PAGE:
September 11, 2003, Episode 44:  September 11th, 30 Years Later

This week we take some time to look back and reflect upon an event that seems distant in time and space, yet continues to shape the world and reflect so much of current crises on the world stage.  Today, we remember Chile

The CIA World Factbook lists for Chile most of the same information that it does for every other country it mentions. It quietly notes: 

"A three-year-old Marxist government was overthrown in 1973 by a dictatorial military regime led by Augusto PINOCHET, who ruled until a freely elected president was installed in 1990. Sound economic policies, first implemented by the PINOCHET dictatorship, led to unprecedented growth in 1991-97 and have helped secure the country's commitment to democratic and representative government."

It is worth noting that the CIA itself was almost universally suspected of financing and overseeing the 1973 coup, a suspicion curiously missing from the online version of the CIA World Factbook.

Marcela Rios Tobar, a survivor of the September 11, 1973 coup, who is now a PHD candidate at the University of Wisconsin where she studies political science. Using her own experiences, her sociological background and her current research, Marcela paints a much different picture than the CIA Handbook. 

 

CARL: 

It is a nave mind that equates "peace" with a lack of violence.

What better source for current information on Chile than the CIA World Factbook?

According to the Factbook, Chile has: a land area of 756,950 square kilometres and a coastline of 6435 kilometres. a population between 15 and 16 million in 2003 a birth, death, and infant mortality rates of 16.1, 5.63, and 8.88 per thousand, respectively, and a life expectancy of 73 for men and 80 for women.

Economic, transportation, and communication data make Chile appear to have escaped the perpetual poverty characteristic of the region. Chile's current political structure looks on paper like a cross between the U.S. and Canadian federal systems, but even the CIA Factbook acknowledges a slightly more complex picture:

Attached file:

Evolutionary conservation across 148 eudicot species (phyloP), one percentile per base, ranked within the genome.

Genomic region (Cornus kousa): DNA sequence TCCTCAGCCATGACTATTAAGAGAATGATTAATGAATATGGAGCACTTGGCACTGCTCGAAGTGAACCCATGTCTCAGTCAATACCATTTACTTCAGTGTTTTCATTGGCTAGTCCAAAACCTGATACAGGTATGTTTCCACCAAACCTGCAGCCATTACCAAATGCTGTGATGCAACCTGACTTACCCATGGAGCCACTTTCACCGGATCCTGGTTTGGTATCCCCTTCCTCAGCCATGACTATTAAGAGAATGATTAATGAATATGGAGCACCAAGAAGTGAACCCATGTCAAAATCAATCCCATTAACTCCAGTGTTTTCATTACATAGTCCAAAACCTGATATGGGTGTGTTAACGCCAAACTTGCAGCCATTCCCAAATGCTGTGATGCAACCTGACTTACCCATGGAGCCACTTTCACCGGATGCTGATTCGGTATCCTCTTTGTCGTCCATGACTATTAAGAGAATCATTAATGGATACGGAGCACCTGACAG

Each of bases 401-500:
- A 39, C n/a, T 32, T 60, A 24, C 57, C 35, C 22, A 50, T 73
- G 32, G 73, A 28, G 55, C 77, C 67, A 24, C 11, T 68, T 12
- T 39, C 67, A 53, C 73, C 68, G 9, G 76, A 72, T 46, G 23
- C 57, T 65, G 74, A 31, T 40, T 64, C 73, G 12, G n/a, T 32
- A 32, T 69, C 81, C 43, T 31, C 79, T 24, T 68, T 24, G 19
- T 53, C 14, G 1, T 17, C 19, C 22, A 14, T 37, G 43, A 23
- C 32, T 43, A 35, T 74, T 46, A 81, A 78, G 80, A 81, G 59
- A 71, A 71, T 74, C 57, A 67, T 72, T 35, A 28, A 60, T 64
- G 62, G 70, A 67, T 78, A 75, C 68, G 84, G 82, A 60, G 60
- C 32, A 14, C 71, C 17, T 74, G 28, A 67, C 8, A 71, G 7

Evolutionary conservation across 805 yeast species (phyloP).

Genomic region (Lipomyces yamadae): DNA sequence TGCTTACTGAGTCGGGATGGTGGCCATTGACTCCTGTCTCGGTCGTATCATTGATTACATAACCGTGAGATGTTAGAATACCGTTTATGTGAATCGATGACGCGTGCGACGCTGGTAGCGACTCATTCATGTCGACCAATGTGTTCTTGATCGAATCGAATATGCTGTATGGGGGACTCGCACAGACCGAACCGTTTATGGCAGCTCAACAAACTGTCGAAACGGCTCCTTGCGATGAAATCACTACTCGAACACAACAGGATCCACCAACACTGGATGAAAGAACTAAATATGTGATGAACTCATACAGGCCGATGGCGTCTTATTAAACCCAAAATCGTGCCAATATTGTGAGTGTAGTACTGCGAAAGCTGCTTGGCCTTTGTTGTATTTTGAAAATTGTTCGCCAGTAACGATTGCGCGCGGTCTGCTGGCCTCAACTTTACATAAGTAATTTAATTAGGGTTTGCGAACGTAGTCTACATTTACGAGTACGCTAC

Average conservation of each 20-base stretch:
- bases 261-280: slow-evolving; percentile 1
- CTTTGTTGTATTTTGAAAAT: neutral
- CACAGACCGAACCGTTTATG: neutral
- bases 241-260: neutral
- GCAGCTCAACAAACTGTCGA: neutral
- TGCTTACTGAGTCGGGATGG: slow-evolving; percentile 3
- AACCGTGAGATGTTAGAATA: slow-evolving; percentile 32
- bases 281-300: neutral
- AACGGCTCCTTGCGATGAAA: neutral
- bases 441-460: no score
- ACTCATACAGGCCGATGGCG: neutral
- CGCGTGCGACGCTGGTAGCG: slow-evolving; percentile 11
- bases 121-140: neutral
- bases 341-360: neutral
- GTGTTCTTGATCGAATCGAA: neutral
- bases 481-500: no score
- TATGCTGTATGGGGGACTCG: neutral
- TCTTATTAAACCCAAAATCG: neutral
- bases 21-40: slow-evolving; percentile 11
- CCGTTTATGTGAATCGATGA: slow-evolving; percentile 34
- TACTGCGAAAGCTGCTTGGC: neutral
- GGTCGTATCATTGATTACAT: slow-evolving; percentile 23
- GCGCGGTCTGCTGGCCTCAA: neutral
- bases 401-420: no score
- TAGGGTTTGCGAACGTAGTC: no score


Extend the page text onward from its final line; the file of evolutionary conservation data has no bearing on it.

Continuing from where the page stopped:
Quote, A three-year-old Marxist government was overthrown in 1973 by a dictatorial military regime led by Augusto PINOCHET, who ruled until a freely elected president was installed in 1990. Sound economic policies, first implemented by the PINOCHET dictatorship, led to unprecedented growth in 1991-97 and have helped secure the country's commitment to democratic and representative government, close quote.

It is worth noting that the CIA itself is almost universally suspected of financing and overseeing the 1973 coup, a suspicion curiously missing from the CIA World Factbook.

In 1494 the Pope, without consulting the indigenous populations, of course, divided South America between Portugal and Spain. In the years that followed, Spaniards took indigenous lovers and wives, leading to the emergence of a new ethnicity known as Mestizos. Spanish feudalism created a strong class system with landowners (often Spanish) holding a great deal of power over the middle classes (often Mestizos) and lower classes (often indigenous).

In the 1960s, the Social Democrats attempted to create a more equitable Chile. In 1970 Salvador Allende's government comprised a coalition between socialist and Marxist factions. Because Chile's sitting government was friendly with Castro and sought to nationalise a number of business interests, including US-owned copper mines, Nixon's government sent the CIA to assist the upper class's efforts to regain power in what culminated in a bloody coup on September 11, 1973. Following the installation of Pinochet, so-called quote, economic and social stability, close quote, was created at the cost of 70 to 80 thousand opponents being killed or, quote, disappeared, close quote, by Pinochet's regime.

Since Pinochet stepped down in 1989, Chile has returned to Social Democratic rule, but the party has abandoned its radical policies of the past. Many have speculated that this is because of the strength of the post-Pinochet economy. One wonders, however, if this reluctance for open consideration of radical reform comes less from the five digit gross domestic product per capita than it does from the five digit casualty figures they suffered the last time they raised these issues in earnest.